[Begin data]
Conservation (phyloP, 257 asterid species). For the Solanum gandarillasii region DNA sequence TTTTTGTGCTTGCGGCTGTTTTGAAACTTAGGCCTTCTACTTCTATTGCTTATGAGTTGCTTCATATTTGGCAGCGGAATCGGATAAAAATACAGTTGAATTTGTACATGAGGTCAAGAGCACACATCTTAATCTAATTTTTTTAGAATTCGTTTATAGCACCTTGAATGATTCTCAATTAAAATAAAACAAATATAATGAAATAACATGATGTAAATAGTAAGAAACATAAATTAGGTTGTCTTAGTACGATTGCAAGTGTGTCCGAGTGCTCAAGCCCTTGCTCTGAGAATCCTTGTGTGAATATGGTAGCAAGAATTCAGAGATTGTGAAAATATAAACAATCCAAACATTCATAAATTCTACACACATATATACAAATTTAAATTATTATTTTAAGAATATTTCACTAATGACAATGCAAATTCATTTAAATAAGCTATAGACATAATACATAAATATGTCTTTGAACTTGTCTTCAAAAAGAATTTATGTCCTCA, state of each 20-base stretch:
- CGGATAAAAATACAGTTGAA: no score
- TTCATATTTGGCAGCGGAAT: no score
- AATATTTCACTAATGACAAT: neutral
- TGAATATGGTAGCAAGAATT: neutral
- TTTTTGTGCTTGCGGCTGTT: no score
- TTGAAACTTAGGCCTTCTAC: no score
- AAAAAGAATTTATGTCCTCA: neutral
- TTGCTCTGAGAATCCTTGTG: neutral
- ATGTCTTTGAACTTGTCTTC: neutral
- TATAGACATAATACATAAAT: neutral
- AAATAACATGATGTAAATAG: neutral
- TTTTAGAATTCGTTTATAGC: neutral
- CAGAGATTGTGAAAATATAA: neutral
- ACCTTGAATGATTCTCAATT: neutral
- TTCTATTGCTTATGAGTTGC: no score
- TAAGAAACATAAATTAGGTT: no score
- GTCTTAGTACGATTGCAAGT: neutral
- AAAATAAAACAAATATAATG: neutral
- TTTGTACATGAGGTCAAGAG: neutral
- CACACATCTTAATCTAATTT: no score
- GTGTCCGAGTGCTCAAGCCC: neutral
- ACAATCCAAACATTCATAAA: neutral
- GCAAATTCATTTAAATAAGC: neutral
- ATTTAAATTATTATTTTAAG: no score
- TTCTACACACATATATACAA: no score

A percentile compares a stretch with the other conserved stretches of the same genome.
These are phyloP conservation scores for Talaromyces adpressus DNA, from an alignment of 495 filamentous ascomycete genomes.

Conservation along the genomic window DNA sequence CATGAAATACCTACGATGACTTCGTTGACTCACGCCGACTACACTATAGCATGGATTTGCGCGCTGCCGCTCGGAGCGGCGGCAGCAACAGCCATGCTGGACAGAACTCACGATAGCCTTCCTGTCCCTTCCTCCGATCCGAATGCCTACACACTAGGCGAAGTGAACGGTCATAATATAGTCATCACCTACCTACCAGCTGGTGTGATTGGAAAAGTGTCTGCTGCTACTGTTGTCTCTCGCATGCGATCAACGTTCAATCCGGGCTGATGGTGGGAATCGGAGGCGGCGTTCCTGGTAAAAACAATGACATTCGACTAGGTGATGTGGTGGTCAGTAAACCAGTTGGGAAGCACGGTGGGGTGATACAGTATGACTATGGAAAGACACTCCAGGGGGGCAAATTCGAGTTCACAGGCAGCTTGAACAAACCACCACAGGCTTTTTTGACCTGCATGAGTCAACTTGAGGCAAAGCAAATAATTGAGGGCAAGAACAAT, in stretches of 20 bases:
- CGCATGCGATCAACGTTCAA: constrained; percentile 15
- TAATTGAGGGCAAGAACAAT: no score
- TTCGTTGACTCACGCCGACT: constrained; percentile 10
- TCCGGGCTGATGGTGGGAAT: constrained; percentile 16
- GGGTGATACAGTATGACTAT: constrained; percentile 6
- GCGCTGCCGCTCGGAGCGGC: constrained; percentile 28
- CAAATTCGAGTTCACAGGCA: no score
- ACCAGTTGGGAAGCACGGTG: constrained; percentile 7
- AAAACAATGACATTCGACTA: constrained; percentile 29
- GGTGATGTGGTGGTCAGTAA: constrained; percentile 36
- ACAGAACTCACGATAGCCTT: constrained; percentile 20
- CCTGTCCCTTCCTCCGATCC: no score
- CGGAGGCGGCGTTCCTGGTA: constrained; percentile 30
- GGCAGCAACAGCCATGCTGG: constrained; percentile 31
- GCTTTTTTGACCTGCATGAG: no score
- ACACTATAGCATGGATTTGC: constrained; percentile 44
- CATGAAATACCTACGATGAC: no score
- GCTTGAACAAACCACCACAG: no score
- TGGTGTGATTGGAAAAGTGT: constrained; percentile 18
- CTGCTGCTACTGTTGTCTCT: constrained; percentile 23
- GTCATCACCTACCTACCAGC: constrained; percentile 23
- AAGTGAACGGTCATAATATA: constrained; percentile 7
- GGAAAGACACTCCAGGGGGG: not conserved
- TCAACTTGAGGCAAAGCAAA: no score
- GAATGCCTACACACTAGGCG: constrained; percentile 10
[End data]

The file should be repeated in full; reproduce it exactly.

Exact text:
Conservation (phyloP, 257 asterid species). For the Solanum gandarillasii region DNA sequence TTTTTGTGCTTGCGGCTGTTTTGAAACTTAGGCCTTCTACTTCTATTGCTTATGAGTTGCTTCATATTTGGCAGCGGAATCGGATAAAAATACAGTTGAATTTGTACATGAGGTCAAGAGCACACATCTTAATCTAATTTTTTTAGAATTCGTTTATAGCACCTTGAATGATTCTCAATTAAAATAAAACAAATATAATGAAATAACATGATGTAAATAGTAAGAAACATAAATTAGGTTGTCTTAGTACGATTGCAAGTGTGTCCGAGTGCTCAAGCCCTTGCTCTGAGAATCCTTGTGTGAATATGGTAGCAAGAATTCAGAGATTGTGAAAATATAAACAATCCAAACATTCATAAATTCTACACACATATATACAAATTTAAATTATTATTTTAAGAATATTTCACTAATGACAATGCAAATTCATTTAAATAAGCTATAGACATAATACATAAATATGTCTTTGAACTTGTCTTCAAAAAGAATTTATGTCCTCA, state of each 20-base stretch:
- CGGATAAAAATACAGTTGAA: no score
- TTCATATTTGGCAGCGGAAT: no score
- AATATTTCACTAATGACAAT: neutral
- TGAATATGGTAGCAAGAATT: neutral
- TTTTTGTGCTTGCGGCTGTT: no score
- TTGAAACTTAGGCCTTCTAC: no score
- AAAAAGAATTTATGTCCTCA: neutral
- TTGCTCTGAGAATCCTTGTG: neutral
- ATGTCTTTGAACTTGTCTTC: neutral
- TATAGACATAATACATAAAT: neutral
- AAATAACATGATGTAAATAG: neutral
- TTTTAGAATTCGTTTATAGC: neutral
- CAGAGATTGTGAAAATATAA: neutral
- ACCTTGAATGATTCTCAATT: neutral
- TTCTATTGCTTATGAGTTGC: no score
- TAAGAAACATAAATTAGGTT: no score
- GTCTTAGTACGATTGCAAGT: neutral
- AAAATAAAACAAATATAATG: neutral
- TTTGTACATGAGGTCAAGAG: neutral
- CACACATCTTAATCTAATTT: no score
- GTGTCCGAGTGCTCAAGCCC: neutral
- ACAATCCAAACATTCATAAA: neutral
- GCAAATTCATTTAAATAAGC: neutral
- ATTTAAATTATTATTTTAAG: no score
- TTCTACACACATATATACAA: no score

A percentile compares a stretch with the other conserved stretches of the same genome.
These are phyloP conservation scores for Talaromyces adpressus DNA, from an alignment of 495 filamentous ascomycete genomes.

Conservation along the genomic window DNA sequence CATGAAATACCTACGATGACTTCGTTGACTCACGCCGACTACACTATAGCATGGATTTGCGCGCTGCCGCTCGGAGCGGCGGCAGCAACAGCCATGCTGGACAGAACTCACGATAGCCTTCCTGTCCCTTCCTCCGATCCGAATGCCTACACACTAGGCGAAGTGAACGGTCATAATATAGTCATCACCTACCTACCAGCTGGTGTGATTGGAAAAGTGTCTGCTGCTACTGTTGTCTCTCGCATGCGATCAACGTTCAATCCGGGCTGATGGTGGGAATCGGAGGCGGCGTTCCTGGTAAAAACAATGACATTCGACTAGGTGATGTGGTGGTCAGTAAACCAGTTGGGAAGCACGGTGGGGTGATACAGTATGACTATGGAAAGACACTCCAGGGGGGCAAATTCGAGTTCACAGGCAGCTTGAACAAACCACCACAGGCTTTTTTGACCTGCATGAGTCAACTTGAGGCAAAGCAAATAATTGAGGGCAAGAACAAT, in stretches of 20 bases:
- CGCATGCGATCAACGTTCAA: constrained; percentile 15
- TAATTGAGGGCAAGAACAAT: no score
- TTCGTTGACTCACGCCGACT: constrained; percentile 10
- TCCGGGCTGATGGTGGGAAT: constrained; percentile 16
- GGGTGATACAGTATGACTAT: constrained; percentile 6
- GCGCTGCCGCTCGGAGCGGC: constrained; percentile 28
- CAAATTCGAGTTCACAGGCA: no score
- ACCAGTTGGGAAGCACGGTG: constrained; percentile 7
- AAAACAATGACATTCGACTA: constrained; percentile 29
- GGTGATGTGGTGGTCAGTAA: constrained; percentile 36
- ACAGAACTCACGATAGCCTT: constrained; percentile 20
- CCTGTCCCTTCCTCCGATCC: no score
- CGGAGGCGGCGTTCCTGGTA: constrained; percentile 30
- GGCAGCAACAGCCATGCTGG: constrained; percentile 31
- GCTTTTTTGACCTGCATGAG: no score
- ACACTATAGCATGGATTTGC: constrained; percentile 44
- CATGAAATACCTACGATGAC: no score
- GCTTGAACAAACCACCACAG: no score
- TGGTGTGATTGGAAAAGTGT: constrained; percentile 18
- CTGCTGCTACTGTTGTCTCT: constrained; percentile 23
- GTCATCACCTACCTACCAGC: constrained; percentile 23
- AAGTGAACGGTCATAATATA: constrained; percentile 7
- GGAAAGACACTCCAGGGGGG: not conserved
- TCAACTTGAGGCAAAGCAAA: no score
- GAATGCCTACACACTAGGCG: constrained; percentile 10